Copper coins on their way out

10/09/2008 15:13

The Consumer Council of Fiji has been engaged in meetings with the Reserve Bank of Fiji over the past weeks to discuss the effect on consumers of the federal banks decision to cease the issue of 1-cent and 2-cent coins from 13th October 2008. This means that new lowest denomination in Fiji’s Currency Structure will be the 5-cents. In January 2009, RBF will additionally cease to issue the existing 5-cents, 10-cents, 20-cents, 50-cents and $1 coins as these will be replaced by new coins, which will be smaller and lighter. Until 31 March 2009, the old coins will continue to be accepted as legal tender and can be used for payment of goods and services. However, come 1 April 2009, old coins will not be accepted for payment of goods and services - 1c and 2c coins will cease while 5c,10c,20c,50c and $1 coins will be replaced with new look coins.

While the Council sees the merit in ceasing the production of the copper coins if such changes lead to cost savings, the implications on consumers, in particular those at the lower end of the scale will need to be considered. The production of the copper coins cost the taxpayers of Fiji a lot of money, as they are expensive to make at more than 4-cents per coin. These coins have also lost their buying power and value, as consumers now do not bother to use them or collect them in the form of return change when making payment of goods and services. The coins are therefore lying idle in draws and on shelves. 

The Council, however, has some concerns regarding the cessation of the 1c and 2c coins, towards which it feels the regulatory authority has failed to put focus and thought. The cessation will result in the rounding-off on a consumer’s total purchase value to the nearest 5-cents. RBF has come up with a rounding principle whereby the rounding –off will be either up or down. It is important to note that the rounding-off will not be applicable on individual items but on the total value of the transaction. In this regard, the Council has two specific concerns, which it feels consumers can be cheated by unscrupulous traders who may try to beat the proper application of the rounding-off principle by unsuspecting consumers.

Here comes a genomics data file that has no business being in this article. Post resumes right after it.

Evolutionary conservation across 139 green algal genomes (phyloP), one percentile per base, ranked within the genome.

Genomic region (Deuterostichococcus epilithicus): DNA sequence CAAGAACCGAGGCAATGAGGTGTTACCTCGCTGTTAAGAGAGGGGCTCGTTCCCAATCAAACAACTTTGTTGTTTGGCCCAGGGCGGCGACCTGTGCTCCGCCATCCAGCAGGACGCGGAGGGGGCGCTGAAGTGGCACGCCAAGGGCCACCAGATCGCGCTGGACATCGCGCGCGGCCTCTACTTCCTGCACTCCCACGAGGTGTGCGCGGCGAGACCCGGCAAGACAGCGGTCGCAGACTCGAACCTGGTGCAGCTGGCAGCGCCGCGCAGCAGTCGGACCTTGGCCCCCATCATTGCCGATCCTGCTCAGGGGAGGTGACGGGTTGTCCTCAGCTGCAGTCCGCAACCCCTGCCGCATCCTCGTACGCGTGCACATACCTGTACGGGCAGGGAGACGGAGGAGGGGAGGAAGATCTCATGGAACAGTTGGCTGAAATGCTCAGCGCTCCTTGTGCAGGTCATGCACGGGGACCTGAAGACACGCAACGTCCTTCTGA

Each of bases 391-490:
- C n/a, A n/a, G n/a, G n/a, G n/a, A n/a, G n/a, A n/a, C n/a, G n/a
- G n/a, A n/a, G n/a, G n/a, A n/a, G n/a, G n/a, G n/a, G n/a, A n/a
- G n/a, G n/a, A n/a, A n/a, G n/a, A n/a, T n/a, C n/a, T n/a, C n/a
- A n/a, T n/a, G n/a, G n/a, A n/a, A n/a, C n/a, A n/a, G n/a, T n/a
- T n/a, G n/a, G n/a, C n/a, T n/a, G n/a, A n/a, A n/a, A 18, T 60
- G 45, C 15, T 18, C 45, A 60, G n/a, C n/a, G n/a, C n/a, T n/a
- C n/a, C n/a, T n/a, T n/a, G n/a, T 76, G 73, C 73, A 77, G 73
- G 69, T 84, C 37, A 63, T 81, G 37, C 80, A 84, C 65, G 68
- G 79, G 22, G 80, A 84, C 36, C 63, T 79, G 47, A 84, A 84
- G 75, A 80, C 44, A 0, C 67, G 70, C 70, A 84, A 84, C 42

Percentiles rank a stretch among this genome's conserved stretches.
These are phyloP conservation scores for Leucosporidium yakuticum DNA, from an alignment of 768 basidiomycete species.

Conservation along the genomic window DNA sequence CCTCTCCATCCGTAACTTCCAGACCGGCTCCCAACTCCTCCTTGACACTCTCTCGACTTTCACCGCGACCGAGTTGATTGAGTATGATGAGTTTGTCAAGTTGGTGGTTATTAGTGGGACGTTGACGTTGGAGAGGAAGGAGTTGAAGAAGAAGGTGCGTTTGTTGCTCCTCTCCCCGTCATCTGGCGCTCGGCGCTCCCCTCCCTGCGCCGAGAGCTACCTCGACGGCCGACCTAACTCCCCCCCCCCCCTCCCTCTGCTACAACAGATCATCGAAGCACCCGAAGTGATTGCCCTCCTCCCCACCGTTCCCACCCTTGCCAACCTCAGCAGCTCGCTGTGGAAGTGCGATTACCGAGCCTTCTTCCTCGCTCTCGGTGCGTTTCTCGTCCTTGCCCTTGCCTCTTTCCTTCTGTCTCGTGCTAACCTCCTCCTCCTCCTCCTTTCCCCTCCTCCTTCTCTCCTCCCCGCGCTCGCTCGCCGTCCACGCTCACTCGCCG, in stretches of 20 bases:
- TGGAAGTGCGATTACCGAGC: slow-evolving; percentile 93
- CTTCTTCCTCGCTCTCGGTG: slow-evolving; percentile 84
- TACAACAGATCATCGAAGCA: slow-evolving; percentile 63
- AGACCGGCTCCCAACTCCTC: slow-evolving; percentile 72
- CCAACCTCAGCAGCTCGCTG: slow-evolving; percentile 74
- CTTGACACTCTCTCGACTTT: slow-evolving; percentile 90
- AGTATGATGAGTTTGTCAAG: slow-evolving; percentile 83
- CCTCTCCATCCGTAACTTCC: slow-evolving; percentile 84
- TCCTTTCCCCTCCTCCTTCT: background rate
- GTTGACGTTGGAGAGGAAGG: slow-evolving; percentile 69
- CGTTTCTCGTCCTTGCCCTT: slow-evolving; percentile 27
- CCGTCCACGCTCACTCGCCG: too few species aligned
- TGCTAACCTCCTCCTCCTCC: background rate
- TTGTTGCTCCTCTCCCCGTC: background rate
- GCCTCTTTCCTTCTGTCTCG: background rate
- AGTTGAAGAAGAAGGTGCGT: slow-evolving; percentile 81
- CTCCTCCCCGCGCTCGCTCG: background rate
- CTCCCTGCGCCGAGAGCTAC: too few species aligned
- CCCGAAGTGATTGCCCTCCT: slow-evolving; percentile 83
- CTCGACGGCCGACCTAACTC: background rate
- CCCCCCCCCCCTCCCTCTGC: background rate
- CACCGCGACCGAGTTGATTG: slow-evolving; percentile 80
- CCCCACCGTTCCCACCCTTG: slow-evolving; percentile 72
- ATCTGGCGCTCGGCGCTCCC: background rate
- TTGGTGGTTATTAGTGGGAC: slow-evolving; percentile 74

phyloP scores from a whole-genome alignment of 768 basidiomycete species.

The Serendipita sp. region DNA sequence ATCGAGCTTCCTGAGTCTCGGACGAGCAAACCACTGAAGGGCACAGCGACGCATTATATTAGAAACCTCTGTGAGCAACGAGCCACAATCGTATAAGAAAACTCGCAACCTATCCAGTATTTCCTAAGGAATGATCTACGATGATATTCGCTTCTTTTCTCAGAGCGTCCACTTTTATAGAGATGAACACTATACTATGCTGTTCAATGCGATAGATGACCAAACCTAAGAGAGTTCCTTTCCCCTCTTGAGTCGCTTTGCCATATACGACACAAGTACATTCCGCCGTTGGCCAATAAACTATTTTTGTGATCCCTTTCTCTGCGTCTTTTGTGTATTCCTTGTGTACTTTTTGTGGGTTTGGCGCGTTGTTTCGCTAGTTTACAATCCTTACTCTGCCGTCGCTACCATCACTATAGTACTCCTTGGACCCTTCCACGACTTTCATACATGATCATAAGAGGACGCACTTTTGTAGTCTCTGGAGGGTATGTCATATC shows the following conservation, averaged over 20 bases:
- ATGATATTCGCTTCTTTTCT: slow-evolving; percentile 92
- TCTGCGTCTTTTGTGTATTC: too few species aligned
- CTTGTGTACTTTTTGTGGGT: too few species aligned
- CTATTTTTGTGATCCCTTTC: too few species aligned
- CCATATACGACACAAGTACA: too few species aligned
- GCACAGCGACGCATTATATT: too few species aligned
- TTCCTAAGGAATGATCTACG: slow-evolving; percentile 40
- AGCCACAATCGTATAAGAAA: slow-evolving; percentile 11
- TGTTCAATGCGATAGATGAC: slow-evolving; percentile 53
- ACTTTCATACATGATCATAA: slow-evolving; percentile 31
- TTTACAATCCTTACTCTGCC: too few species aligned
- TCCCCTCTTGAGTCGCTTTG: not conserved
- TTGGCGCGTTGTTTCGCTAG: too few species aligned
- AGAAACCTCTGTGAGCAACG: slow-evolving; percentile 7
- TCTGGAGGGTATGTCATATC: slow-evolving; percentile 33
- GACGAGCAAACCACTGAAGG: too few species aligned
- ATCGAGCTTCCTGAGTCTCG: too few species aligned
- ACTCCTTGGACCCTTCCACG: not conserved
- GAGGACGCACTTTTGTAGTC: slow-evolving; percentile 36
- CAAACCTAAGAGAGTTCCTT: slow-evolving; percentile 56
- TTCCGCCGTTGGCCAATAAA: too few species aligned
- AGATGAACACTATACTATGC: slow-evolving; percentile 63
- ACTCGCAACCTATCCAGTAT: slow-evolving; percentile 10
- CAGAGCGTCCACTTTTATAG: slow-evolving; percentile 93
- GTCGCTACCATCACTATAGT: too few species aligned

First concern is on the rounding-off principle application on the large number of unregulated items in the market place as opposed to the same application on the regulated items by the Prices and Incomes Board. There are only 23 items in Fiji’s marketplace that currently have their prices regulated by the Prices and Incomes Board. As such, should traders wrongly apply the rounding-off principle, the PIB can take them to task. However, if the principle is wrongly applied on the large number of unregulated goods and services, there is no mechanism currently in place to label the act as an offence and provide consumers with redress. For example, according to the rounding-off principle for 1c and 2c prices is to be rounded down. Hence, a product costing $2.41 or $2.42 is to be rounded down to $2.40. Whereas, for 3c and 4c on exemplary prices of $2.43 or 2.44, the price is to be rounded upwards to be $2.45. Consumers who are unwary of the rounding-off principle can become victims of rounding-off figures upwards instead of downward on their total value of the transactions, depending on the last mentioned cent on the total figure

Second concern is that some traders may act unscrupulously to round-off the figures on individual items on the shelves and round-off again at the point of sale (at the cashier). Consumers can therefore become victims of double rounding-off on products and in particular on the products that are not regulated by the PIB.

Given the above concerns by the Council that relate specifically to the unregulated items in the marketplace and the possible abuse of the rounding-off principle application on these products, the Council calls on the government to seriously consider revising the list of items regulated by PIB and make additions to the list.  If the unregulated products have high price tags, the consumer affordability of these products and their choice would be affected. The most affected would be consumers in the rural areas and outer islands where the limited number of shops will prevent competition on the prices of unregulated products, forcing consumers to pay the high price.

The RBF campaign will commence next Monday on raising awareness, educating and informing consumers of the changes that will come about because of the cessation of the 1c and 2c coins. To Council will also be highlighting the same to ensure consumers understand how they would be affected. Consumers are encouraged to learn and seek as much information as possible to ensure they are fully informed and ready for the changes. They can contact the RBF Currency division staff or the Consumer Council office.